Field Notes From Our Work in Costa Rica

800 532 Stroud Water Research Center

In 1989 Stroud Water Research Center helped establish the Maritza Biological Station at the base of the Orosí Volcano in the Área de Conservación Guanacaste of Costa Rica. On March 22, 1991, Costa Rica President Rafael Calderon dedicated Maritza as a permanent biological field station with an emphasis on freshwater research. Since the early 2000s a Costa Rican nonprofit lead by Steve Stroud, Asociación Centro de Investigación Stroud (ACIS), has overseen legal and administrative matters at Maritza for the Stroud Center. Maritza is staffed by two long-term employees, Rafael Morales Cueto, field station manager and lead technician, and Cristian Collado Lopez, field assistant and technician. For the last 29 years, Maritza and ACIS have been the headquarters and foundation for our tropical research programs throughout Central and South America.

Earlier this year, a team of five Stroud Center scientists — Diana Oviedo, Jinjun Kan, Melinda Daniels, Scott Ensign, and Lou Kaplan — visited Maritza Biological Station and the Área de Conservación Guanacaste. The eight-day trip allowed the team to collect preliminary data for future research, scout future research sites, and network with scientists and administrators of Guanacaste National Park.

The scientists worked under the rainbows of the Orosí Volcano in Costa Rica to survey a dozen streams. They explored the diversity of life coating the streambed and collected samples to analyze for DNA and organic chemistry back at the Stroud Center in Pennsylvania. These data are helping Kan and Oviedo-Vargas unravel the complex relationships between plants and microbes that govern water chemistry in the streams draining Maritza’s rainforests.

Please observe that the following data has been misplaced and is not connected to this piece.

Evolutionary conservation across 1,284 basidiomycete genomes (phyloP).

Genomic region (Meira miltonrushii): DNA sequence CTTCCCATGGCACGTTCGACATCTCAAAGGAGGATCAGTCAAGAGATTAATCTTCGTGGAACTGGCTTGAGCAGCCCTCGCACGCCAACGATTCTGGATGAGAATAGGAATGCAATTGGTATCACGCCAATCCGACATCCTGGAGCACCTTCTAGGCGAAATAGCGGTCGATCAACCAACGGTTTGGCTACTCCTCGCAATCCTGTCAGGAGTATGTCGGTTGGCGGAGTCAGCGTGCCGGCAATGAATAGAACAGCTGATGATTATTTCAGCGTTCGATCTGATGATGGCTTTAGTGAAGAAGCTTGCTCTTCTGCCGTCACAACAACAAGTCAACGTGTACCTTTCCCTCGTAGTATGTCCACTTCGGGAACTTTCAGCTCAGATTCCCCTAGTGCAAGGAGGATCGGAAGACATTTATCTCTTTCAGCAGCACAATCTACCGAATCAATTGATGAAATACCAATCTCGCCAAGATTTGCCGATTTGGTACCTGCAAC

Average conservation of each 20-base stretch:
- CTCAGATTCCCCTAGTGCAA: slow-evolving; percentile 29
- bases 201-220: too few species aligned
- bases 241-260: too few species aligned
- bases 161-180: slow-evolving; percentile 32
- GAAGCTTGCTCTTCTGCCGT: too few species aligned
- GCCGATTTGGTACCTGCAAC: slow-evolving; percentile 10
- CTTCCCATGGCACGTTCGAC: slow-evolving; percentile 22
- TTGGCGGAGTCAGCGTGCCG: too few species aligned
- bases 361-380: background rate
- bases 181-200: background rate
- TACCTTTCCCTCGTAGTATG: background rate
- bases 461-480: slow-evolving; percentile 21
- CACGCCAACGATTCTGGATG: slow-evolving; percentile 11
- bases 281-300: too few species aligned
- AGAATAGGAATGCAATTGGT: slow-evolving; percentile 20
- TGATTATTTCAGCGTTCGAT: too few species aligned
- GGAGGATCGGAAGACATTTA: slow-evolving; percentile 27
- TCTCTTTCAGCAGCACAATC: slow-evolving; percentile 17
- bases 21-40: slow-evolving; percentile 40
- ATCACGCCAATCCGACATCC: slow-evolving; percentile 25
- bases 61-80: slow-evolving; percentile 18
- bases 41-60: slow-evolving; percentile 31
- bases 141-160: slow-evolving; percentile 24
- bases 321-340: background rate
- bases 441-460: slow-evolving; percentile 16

The team’s visit occurred during the dry season when some rivers run dry, which allowed Daniels, with an extra hand from Ensign, to measure logs and leaves that are usually hidden below the water. These data are a critical link to studying the power of floods to form river channels and the role of river channels in linking rain forests with the dryland forests below.

Leading the way by foot or via Land Cruiser, Station Manager Rafael Morales Cueto and Technician Cristian Collado Lopez ensured an efficient and safe trip for the team, while Marietta Collado made it memorable with exquisite Costa Rican cooking.

The Aftermath of Tropical Storm Nate

The trip also allowed the scientists to see changes to the ecosystem caused by Tropical Storm Nate. In October 2017, Nate devastated parts of Costa Rica, Nicaragua, and Honduras. In Costa Rica, 400,000 people were left without running water and power. Twenty-two people died across this region. The heavy rain caused landslides and floods that destroyed bridges and roads, blocking many vital transportation corridors.

Nate also damaged our facilities and roads around Maritza. The access road was washed out, and swollen rivers dumped thousands of tons of mud and boulders at road crossings and bridges. Efforts are underway in the region to repair damaged bridges, roads, and facilities.

Upcoming Adventures

Stroud Water Research Center and Upland Country Day School are currently collaborating on a plan for a weeklong science enrichment trip to Costa Rica next summer for middle school students. Student research assistants will help Diana Oviedo-Vargas, Ph.D., with some of her experiments and explore different tropical habitats through additional activities at Maritza and Santa Rosa field stations and nearby locations. Recent presentations to parents were well attended and showed enough interest to move forward with more detailed planning and preparation programs to take place throughout this school year.

Do you know a school group interested in watershed education? Email